Engaging with Families: Continuing the Dialogue

The Coordinator’s Community of Practice is a professional network of individuals from around the U.S. serving in the role of Check & Connect coordinators. Four times a year this community is invited to participate on a call related to helping coordinators implement Check & Connect with fidelity.

Our December 2014 call was a dialogue around family engagement with one of the early founders of Check & Connect, Dr. Sandra L. Christenson. In this blog article, Dr. Christenson and I continue to address the importance of family engagement as it pertains to student engagement.

Engaging with parents/guardians (herein referred to as “parents”, however we recognize that mentors may also engage with a student’s guardian or other family member) is one of four key components of Check & Connect and is essential for fidelity of implementation. In the past 25 years of Check & Connect we have learned that signs of disengagement among students demand a systems approach in general and consistent messages about the value of education and the importance of working hard in school from educators, and the family in particular.

Parent Engagement in Check & Connect

In Check & Connect, mentors do not create a family-school partnership program for the entire school; rather they create – over time – a productive, trusting relationship with the parent(s) of a disengaged student. The emphasis of this connection is on strengthening the family-school relationship for that student. Hence, family engagement in Check & Connect recognizes the critical relationship between home and school in order to foster the student’s school success and experience. For example, both the school and the home—

  • can help the student be successful;
  • can encourage the student to put forth effort and work hard; and
  • can encourage the student to attend and participate in school, improve grades, and ask for assistance from teachers when needed.

How mentors communicate is very important in Check & Connect. We believe in solution-oriented communication wherein the mentor identifies and affirms strengths and focuses on what is positive. We use a variety of communication strategies – and these have expanded with the use of technology, such as email, text. etc.

The mentor strives for a common effort toward shared expectations and goals for the student’s schooling. We believe in two way communication about goals, expectations, and observations of the student’s performance. Check & Connect mentors begin by having a dialogue with the parents around the student, their goals for the student, and resources they can access to further support the student. In the process of this two-way conversation, the Check & Connect mentor may lead a discussion around questions, such as—

  • What do we (mentors, parents, students) want at school?
  • What do you want for your child’s learning?
  • What do we (mentors, parents, students) observe at school?
  • What do you observe at home around schooling issues?

Mentors dialogue, problem-solve, and make shared decisions with mentees’ parents. Mentors do not assume they know what it is like for parents. We want their input.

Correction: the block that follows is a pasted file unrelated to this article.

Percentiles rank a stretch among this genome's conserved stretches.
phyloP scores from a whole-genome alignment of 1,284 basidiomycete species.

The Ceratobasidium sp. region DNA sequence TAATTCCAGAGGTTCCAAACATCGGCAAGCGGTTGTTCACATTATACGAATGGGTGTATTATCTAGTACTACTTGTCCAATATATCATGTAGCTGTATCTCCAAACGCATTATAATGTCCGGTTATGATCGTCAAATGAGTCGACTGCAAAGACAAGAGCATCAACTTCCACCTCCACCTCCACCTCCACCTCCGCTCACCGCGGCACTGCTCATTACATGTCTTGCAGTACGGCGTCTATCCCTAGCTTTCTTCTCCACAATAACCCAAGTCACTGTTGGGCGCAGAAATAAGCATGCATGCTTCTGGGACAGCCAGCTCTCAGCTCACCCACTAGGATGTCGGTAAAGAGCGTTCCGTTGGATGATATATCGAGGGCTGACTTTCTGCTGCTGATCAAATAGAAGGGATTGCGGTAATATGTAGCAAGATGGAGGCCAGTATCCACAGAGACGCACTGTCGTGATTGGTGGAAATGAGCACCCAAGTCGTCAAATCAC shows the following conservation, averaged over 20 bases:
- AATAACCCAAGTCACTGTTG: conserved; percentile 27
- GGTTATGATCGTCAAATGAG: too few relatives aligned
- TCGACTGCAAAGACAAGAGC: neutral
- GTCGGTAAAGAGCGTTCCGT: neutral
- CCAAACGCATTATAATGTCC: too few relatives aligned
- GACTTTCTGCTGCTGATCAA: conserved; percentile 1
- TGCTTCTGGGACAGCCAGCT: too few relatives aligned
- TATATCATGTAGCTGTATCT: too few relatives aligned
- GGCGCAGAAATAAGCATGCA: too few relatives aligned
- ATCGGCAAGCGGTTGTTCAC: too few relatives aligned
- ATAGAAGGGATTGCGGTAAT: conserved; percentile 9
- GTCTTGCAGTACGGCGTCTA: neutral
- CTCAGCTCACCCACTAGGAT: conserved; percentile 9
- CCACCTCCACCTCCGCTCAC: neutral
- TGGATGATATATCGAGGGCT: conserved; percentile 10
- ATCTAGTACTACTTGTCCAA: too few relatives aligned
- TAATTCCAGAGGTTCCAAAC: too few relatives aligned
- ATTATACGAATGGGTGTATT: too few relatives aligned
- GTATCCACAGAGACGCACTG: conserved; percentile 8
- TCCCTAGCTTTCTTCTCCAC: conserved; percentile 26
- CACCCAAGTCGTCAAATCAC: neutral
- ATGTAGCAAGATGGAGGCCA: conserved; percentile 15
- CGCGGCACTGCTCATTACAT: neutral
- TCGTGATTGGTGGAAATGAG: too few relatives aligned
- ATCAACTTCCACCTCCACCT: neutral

The Interaction Process

There is no exact prescription as to “what” to do to engage with families of Check & Connect students. There is, however, a clear-cut philosophy about “why” and “how” to engage. Consider the following:

The Why

The purpose of engaging is to enhance student success – never to “fix” the parent. We are not delivering services to the parent; instead we are engaging with the parent to reach a goal for their child – the student. The purpose is to work cooperatively and to partner with families to help the student reach his/her academic goals. This engaged partnership works to consider the academic, social, behavioral, and emotional capitol of a student and works collaboratively to help the student build capacity in all of these areas.

The How

Problem Solving

Problem solving with the parent – not for them – enables mentors to keep a focus on strengths and what is feasible for all to enhance student success and behavior change. This can be new and/or difficult for educators who may be used to telling parents what to do. Having said that, it is important to know that mentors make recommendations, but only in the context of problem solving. To illustrate this point, consider the following statements:

  • I have seen some parents try _______. Do you think that is something you might find helpful?
  • I am interested in your suggestions or reactions to this idea for Tarnika: _______.
  • For your consideration: what about trying __________?

Throughout the dialogue with a parent and particularly in problem solving, a non-blaming, non-judgmental attitude is used. Each family has a culture and as a part of that culture a parent might have a typical way to approach a problem. The work of the mentor is to listen and explore options. Also, note that “one size does not fit all.” Problem solving allows parents to choose what might work for them. As mentors monitor student progress, they follow up with parents on the selected idea.